On Tuesday, July 19, Bold Nebraska hosted a Community Meeting to discuss upcoming “maintenance” planned by TransCanada on its Keystone 1 pipeline (in operation for just 5 years) in several Nebraska counties.
(NOTE: If you missed the meeting, but are interested in obtaining soil and water testing kits for your land on the Keystone 1 pipeline route, email Amy Schaffer — firstname.lastname@example.org)
Presenters at the meeting included Angela Pickett with the U.S. Dept. of Transportation’s Pipeline and Hazardous Materials Safety Administration (PHMSA), and Crystal Rhoades, Nebraska Public Service Commissioner.
Ms. Pickett with PHMSA talked through the corrective action order issued by PHMSA against TransCanada over the faulty welds and other integrity issues discovered on its Keystone 1 pipe — which just experienced another massive leak in South Dakota.
Though these repairs are being termed “maintenance” by TransCanada, many citizens are concerned that the pipeline is actually leaking and this is actually why the company is digging up and replacing sections of pipe.
A PHMSA inspector is expected to be present at the excavation site during the repairs, but these reports will not be made public. Therefore, Bold Nebraska will file a Freedom of Information Act request for those reports so we can determine whether the pipeline was leaking at these intervals, or if the pipeline was just replaced.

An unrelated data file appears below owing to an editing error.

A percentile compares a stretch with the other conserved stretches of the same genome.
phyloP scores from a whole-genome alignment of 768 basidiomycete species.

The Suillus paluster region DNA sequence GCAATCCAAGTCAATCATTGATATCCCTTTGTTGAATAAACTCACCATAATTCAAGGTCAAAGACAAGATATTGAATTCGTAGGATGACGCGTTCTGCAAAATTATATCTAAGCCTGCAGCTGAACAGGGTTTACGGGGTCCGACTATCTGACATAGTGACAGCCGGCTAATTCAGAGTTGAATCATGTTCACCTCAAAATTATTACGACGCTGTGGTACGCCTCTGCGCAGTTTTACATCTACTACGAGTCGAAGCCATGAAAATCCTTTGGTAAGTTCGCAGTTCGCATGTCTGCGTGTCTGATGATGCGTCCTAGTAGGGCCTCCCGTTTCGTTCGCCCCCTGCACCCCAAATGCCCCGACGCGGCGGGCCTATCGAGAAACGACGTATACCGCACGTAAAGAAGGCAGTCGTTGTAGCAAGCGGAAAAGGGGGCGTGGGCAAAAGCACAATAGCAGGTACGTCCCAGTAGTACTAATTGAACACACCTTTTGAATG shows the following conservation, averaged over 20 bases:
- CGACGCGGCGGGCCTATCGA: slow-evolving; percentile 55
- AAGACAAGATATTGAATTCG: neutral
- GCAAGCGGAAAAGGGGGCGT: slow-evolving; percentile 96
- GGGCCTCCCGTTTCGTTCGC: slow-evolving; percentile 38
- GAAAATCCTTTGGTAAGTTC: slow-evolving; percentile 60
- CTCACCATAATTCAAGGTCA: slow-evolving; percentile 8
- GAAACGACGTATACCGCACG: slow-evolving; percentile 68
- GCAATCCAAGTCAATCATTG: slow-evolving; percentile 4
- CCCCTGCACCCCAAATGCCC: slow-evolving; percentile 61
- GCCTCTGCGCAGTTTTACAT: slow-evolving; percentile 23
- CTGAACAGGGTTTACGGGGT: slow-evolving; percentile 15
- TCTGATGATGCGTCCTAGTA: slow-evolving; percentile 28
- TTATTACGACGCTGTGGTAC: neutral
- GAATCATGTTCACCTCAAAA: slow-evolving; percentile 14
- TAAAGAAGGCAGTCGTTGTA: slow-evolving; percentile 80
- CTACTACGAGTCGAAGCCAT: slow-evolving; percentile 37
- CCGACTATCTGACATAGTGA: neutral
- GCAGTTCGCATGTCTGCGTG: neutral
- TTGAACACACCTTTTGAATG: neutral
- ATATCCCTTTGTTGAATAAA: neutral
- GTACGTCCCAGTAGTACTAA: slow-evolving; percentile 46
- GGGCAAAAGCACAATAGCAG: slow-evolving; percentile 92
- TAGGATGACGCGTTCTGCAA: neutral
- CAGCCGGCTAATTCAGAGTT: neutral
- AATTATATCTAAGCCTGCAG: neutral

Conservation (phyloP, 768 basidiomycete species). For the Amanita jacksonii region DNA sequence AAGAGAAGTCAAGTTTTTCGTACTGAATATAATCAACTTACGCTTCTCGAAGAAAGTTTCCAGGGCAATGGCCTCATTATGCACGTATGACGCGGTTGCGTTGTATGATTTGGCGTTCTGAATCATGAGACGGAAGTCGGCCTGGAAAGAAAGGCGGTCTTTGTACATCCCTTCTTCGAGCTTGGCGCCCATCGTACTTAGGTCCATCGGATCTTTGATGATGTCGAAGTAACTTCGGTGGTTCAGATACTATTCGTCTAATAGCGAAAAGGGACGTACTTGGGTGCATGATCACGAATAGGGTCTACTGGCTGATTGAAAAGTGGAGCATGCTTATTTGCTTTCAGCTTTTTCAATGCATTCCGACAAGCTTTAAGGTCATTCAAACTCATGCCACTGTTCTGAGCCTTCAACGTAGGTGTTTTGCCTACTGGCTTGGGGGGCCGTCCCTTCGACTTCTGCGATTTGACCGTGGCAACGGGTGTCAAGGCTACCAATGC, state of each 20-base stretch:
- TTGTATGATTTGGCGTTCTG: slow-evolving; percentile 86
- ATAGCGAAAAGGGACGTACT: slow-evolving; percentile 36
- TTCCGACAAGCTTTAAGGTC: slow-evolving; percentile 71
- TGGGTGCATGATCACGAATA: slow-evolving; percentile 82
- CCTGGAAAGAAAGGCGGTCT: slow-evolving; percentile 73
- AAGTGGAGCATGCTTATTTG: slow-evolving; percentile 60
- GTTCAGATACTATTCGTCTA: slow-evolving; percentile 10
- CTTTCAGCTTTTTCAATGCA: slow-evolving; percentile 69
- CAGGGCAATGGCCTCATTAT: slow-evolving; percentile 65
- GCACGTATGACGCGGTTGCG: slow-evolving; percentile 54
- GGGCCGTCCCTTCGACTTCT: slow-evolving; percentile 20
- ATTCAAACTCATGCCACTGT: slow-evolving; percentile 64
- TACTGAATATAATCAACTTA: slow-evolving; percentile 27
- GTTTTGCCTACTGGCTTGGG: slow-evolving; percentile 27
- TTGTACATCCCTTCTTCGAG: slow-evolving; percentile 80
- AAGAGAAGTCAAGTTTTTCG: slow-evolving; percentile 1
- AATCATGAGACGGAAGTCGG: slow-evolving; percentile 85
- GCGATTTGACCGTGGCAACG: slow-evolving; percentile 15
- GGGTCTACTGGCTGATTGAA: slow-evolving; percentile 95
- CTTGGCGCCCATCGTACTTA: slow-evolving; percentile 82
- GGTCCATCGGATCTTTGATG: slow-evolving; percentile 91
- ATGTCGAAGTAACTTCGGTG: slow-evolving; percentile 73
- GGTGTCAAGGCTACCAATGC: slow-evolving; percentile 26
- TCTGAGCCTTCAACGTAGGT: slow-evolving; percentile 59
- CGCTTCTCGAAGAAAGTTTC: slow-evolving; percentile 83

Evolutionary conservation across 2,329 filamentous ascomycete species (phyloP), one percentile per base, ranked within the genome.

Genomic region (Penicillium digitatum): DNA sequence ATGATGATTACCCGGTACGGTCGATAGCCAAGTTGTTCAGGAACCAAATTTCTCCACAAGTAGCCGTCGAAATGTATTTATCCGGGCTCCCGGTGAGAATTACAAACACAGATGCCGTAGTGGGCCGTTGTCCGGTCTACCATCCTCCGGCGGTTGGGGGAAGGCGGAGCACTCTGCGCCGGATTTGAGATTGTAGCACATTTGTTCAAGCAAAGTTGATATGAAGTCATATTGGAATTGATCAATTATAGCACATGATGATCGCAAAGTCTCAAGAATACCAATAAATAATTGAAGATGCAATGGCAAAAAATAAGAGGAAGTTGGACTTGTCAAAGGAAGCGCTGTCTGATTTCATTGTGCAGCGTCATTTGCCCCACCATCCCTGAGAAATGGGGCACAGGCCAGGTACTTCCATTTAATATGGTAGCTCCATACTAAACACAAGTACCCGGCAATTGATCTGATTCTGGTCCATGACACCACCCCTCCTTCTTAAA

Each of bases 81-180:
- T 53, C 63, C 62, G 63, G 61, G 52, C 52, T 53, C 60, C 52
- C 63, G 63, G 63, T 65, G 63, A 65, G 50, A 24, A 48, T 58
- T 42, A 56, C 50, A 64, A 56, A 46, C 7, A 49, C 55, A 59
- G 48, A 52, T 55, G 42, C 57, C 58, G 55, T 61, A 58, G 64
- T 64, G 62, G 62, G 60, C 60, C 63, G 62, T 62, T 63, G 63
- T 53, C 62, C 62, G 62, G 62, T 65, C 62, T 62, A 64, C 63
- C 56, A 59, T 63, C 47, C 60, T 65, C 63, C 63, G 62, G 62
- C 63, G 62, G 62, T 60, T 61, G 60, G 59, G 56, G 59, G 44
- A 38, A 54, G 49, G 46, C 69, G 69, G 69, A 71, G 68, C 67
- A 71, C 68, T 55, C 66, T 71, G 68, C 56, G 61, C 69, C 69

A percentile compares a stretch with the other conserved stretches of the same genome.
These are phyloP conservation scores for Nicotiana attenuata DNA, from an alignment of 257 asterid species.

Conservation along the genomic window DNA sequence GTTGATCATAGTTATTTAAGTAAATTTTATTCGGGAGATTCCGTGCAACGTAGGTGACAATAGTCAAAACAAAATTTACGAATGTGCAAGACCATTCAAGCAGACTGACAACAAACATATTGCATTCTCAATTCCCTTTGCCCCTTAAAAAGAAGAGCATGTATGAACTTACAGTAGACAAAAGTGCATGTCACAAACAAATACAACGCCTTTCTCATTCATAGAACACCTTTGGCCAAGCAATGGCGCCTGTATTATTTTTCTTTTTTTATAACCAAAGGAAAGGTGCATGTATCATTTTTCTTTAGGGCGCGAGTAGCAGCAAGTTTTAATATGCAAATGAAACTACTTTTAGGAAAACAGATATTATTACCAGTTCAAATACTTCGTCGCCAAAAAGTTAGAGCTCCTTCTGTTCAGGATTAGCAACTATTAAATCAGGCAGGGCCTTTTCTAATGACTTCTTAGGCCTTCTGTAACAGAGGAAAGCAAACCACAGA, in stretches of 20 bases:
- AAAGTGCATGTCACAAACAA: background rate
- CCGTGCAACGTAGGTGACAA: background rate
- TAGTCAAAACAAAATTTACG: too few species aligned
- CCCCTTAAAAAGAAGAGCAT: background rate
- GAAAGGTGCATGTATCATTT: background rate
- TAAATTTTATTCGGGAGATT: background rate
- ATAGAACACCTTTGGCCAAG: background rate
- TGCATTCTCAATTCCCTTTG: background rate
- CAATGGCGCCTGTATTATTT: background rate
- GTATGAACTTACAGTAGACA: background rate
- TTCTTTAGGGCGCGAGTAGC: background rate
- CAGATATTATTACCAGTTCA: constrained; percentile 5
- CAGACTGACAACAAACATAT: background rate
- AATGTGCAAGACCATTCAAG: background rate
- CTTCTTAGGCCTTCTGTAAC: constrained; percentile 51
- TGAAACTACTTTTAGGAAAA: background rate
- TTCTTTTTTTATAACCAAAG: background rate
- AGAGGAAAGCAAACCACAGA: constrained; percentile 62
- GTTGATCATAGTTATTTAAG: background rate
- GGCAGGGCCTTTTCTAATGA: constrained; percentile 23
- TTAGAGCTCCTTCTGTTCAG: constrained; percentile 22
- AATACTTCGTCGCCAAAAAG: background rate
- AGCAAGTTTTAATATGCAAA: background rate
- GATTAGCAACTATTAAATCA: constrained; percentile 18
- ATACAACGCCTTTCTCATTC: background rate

TransCanada is required by PHMSA to do this maintenance as a follow-up to the spill in Freeman, SD which was leaking at two drops per minute from a transition weld. The Corrective Action Order PHMSA issued against TransCanada is to verify the integrity of the pipeline.
TransCanada has since identified numerous transition welds that need replaced in Cedar, Wayne, Stanton, Cuming and Colfax county. The company will also be replacing parts of the pipeline that do not meet current government strength standards due to them using faulty steel from Welspun, an India-based company.
A landowner whose property crossed the Keystone I route who was present at the meeting stated that they were experiencing sinkholes on their land. The landowner contacted TransCanada about a month ago, but have not heard anything back. PHMSA’s Angela Pickett suggested that they contact PHMSA and her agency would reach out TransCanada and request a follow-up.
PHMSA informed us they are currently reviewing a request from Rep. Brad Ashford to require independent soil and water testing at the excavation sites, are preparing a response to this request and should be in touch soon. If citizens would like to conduct independent soil and water testing they may reach out to Bold Nebraska to have a testing kit sent to them, contact Amy Schaffer (email@example.com).
Angela from PHMSA explained at the community meeting that if citizens would like to know where TransCanada is doing maintenance on a daily basis, they should reach out to TransCanada representative Mark Johnson:
Mark Johnson, TransCanada
If you do not hear back from him, Ms. Pickett suggested that you contact PHMSA or herself and she would follow-up:
Angela Pickett – PHMSA
Crystal Rhoades with the Nebraska Public Service Commission was also present at the meeting. She encouraged citizens to contact their PSC representatives anytime they experience a problem or have a concern in regard to the Keystone 1 or any pipeline. She would like to see the PSC take on a role that better promotes the safety of citizens, rather than industry. She also suggested citizens make an effort to pay attention to what the PSC is doing, check-in with them regularly, and maintain a dialogue.
Nebraska Public Service Commission
1200 N Street, Suite 300,
WHO IS YOUR PSC COMMISSIONER?